Nondisplaced or minimally displaced (less than 2 mm) fractures of the lesser toes with less than 25% joint involvement and no angulation or rotation can be managed conservatively with buddy taping or a rigid-sole shoe.

C

6, 24, 25


A = consistent, good-quality patient-oriented evidence; B = inconsistent or limited-quality patient-oriented evidence; C = consensus, disease-oriented evidence, usual practice, expert opinion, or case series. For information about the SORT evidence rating system, go to http://www.aafp.org/afpsort.

SORT: KEY RECOMMENDATIONS FOR PRACTICE

Clinical recommendationEvidence ratingReferences

The use of musculoskeletal ultrasonography may be considered to diagnose subtle metatarsal fractures.

C

9, 10

Nondisplaced or minimally displaced (less than 3 mm) fractures of the second to fifth metatarsal shafts with less than 10° of angulation can be treated conservatively with a short leg walking boot, cast shoe, or elastic bandage, with progressive weight bearing as tolerated.

C

24, 6

The Ottawa Ankle and Foot Rules should be used to help determine whether radiography is needed when evaluating patients with suspected fractures of the proximal fifth metatarsal.

A

14, 16

Early surgical management of a Jones fracture allows for an earlier return to activity than nonsurgical management and should be strongly considered for athletes or other highly active persons.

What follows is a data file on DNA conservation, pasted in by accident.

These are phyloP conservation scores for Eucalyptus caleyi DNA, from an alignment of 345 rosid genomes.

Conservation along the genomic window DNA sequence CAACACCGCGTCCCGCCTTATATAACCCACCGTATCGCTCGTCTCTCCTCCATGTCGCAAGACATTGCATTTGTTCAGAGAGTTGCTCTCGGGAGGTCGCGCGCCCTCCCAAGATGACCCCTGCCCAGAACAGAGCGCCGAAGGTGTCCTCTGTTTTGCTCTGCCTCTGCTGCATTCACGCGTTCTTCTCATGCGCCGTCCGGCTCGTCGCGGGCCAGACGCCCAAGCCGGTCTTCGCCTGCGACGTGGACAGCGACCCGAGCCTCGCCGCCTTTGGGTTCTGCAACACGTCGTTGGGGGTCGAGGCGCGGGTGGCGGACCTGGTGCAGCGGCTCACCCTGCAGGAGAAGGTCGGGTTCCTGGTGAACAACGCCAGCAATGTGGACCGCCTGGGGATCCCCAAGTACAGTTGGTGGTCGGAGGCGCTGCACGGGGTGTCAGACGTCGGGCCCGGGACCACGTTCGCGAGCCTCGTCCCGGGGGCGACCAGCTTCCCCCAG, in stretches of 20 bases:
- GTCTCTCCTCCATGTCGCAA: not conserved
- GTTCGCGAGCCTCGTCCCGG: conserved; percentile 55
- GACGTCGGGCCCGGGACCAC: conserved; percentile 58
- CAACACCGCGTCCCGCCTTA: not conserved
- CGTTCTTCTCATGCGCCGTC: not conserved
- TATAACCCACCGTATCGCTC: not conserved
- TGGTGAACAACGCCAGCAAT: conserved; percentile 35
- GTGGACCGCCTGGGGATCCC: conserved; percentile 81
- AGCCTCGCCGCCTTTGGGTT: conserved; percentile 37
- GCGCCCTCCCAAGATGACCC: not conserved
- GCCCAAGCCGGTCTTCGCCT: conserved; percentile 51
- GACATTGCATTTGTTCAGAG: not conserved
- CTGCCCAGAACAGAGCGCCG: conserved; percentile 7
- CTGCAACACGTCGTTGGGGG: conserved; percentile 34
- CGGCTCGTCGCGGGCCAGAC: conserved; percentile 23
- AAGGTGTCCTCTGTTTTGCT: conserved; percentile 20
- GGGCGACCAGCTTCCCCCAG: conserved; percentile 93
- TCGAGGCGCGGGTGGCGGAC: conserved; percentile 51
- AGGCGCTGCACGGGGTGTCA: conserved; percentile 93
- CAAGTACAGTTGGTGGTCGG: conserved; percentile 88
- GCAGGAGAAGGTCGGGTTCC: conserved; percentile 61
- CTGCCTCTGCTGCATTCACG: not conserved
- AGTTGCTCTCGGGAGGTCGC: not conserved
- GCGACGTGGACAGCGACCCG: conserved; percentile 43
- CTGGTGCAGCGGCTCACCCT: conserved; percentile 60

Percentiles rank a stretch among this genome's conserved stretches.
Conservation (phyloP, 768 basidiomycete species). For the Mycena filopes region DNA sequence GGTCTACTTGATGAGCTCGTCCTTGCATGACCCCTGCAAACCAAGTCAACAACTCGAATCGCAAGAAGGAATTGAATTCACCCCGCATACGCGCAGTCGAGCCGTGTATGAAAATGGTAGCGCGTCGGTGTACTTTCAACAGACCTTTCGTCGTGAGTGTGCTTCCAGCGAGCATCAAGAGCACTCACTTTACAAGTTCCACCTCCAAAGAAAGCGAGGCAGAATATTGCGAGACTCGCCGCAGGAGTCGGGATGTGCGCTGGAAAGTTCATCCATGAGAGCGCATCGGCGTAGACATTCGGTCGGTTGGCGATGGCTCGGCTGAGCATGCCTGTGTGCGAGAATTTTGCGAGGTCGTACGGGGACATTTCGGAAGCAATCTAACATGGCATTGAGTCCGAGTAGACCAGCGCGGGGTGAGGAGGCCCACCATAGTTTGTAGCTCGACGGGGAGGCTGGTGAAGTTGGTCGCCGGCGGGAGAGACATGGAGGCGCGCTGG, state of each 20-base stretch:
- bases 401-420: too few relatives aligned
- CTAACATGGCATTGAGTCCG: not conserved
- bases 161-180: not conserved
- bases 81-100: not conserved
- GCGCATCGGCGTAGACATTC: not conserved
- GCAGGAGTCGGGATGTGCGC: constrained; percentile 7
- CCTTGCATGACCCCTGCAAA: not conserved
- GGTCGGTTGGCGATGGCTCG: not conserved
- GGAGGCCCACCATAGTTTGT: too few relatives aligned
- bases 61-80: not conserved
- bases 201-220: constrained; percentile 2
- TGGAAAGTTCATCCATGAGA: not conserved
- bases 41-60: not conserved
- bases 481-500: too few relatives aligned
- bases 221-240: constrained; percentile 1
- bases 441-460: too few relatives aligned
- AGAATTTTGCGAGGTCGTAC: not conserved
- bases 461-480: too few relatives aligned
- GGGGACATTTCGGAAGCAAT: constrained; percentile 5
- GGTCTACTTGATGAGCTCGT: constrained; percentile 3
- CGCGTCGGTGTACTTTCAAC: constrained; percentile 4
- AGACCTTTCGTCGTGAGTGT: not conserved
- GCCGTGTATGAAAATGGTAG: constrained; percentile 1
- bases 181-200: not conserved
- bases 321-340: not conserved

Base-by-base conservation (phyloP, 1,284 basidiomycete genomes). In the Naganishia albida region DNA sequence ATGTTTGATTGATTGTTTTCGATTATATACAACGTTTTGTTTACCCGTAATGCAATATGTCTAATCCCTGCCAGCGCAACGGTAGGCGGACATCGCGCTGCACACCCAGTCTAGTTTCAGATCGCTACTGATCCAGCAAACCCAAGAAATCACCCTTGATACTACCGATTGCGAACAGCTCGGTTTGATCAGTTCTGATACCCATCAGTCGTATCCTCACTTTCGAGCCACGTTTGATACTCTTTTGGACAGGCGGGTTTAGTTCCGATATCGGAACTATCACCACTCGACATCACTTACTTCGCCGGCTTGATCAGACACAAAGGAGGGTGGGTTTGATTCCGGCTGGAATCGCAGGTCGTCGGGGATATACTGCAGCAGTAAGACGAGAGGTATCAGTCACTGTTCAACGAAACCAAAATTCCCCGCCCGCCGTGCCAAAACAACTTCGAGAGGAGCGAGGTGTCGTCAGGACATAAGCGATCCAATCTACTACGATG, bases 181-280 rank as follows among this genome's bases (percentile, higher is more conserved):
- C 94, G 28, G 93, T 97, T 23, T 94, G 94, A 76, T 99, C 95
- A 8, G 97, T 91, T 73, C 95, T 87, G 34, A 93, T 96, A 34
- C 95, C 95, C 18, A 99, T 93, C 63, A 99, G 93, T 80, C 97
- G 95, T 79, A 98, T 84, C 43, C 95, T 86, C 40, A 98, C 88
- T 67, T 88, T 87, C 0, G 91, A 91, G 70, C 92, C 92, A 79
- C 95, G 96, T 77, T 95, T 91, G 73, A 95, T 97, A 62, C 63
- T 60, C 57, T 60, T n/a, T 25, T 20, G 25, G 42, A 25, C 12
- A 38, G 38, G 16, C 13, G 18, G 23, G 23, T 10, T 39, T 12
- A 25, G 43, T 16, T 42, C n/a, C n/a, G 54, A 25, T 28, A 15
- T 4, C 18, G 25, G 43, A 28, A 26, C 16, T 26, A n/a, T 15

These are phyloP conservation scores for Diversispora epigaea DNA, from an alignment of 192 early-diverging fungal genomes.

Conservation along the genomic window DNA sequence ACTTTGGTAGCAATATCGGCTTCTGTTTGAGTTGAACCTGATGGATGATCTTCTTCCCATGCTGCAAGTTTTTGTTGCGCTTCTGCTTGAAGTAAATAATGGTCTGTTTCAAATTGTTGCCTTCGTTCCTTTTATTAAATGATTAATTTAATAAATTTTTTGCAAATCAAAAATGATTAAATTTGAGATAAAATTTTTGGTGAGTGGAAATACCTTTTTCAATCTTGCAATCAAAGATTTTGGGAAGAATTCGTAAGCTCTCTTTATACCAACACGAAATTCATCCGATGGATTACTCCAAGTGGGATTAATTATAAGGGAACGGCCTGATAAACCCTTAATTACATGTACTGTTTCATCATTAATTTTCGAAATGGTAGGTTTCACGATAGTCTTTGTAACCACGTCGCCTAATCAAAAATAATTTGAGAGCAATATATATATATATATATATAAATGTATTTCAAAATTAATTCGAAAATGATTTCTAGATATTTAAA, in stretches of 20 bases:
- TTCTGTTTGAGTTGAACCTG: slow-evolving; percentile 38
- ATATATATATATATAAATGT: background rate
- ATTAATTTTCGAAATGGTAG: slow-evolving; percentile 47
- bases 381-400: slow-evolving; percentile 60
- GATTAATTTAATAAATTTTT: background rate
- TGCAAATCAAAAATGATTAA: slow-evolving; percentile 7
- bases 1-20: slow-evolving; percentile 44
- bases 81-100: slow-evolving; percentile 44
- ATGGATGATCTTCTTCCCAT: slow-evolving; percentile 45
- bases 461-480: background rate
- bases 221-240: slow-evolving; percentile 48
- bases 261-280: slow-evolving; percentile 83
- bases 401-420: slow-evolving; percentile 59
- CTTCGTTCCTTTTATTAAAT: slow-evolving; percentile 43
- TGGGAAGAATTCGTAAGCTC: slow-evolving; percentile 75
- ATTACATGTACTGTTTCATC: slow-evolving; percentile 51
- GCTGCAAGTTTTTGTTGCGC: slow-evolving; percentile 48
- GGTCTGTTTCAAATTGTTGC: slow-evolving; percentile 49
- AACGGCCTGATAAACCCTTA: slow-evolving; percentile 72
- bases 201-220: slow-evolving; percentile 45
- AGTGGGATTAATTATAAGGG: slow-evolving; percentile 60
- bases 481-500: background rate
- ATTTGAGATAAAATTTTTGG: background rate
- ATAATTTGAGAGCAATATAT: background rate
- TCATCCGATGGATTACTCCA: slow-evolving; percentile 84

B

2, 6, 13, 2022

Nondisplaced or minimally displaced (less than 2 mm) fractures of the lesser toes with less than 25% joint involvement and no angulation or rotation can be managed conservatively with buddy taping or a rigid-sole shoe.

C

6, 24, 25


A = consistent, good-quality patient-oriented evidence; B = inconsistent or limited-quality patient-oriented evidence; C = consensus, disease-oriented evidence, usual practice, expert opinion, or case series. For information about the SORT evidence rating system, go to http://www.aafp.org/afpsort.

The fractures reviewed in this article are summarized in Table 1. These include metatarsal fractures, which account for 35% of foot fractures.2,3 About 80% of metatarsal fractures are nondisplaced or minimally

The Authors

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DAVID BICA, DO, CAQSM, is a clinical assistant professor in the Department of Family Medicine at Brown University Alpert Medical School, Pawtucket, R.I....

RYAN A. SPROUSE, MD, CAQSM, is an assistant professor in the Department of Family Medicine at West Virginia University School of Medicine–Eastern Division, Harpers Ferry. At the time the article was written, Dr. Sprouse was a primary care sports medicine fellow at East Carolina University Brody School of Medicine, Greenville, N.C.

JOSEPH ARMEN, DO, CAQSM, is a clinical assistant professor in the Department of Family Medicine at East Carolina University Brody School of Medicine.

Address correspondence to David Bica, DO, Brown University, 1351 S. County Trail, Building 1, Suite 100, East Greenwich, RI 02818 (e-mail: david_bica@brown.edu). Reprints are not available from the authors.

Author disclosure: No relevant financial affiliations.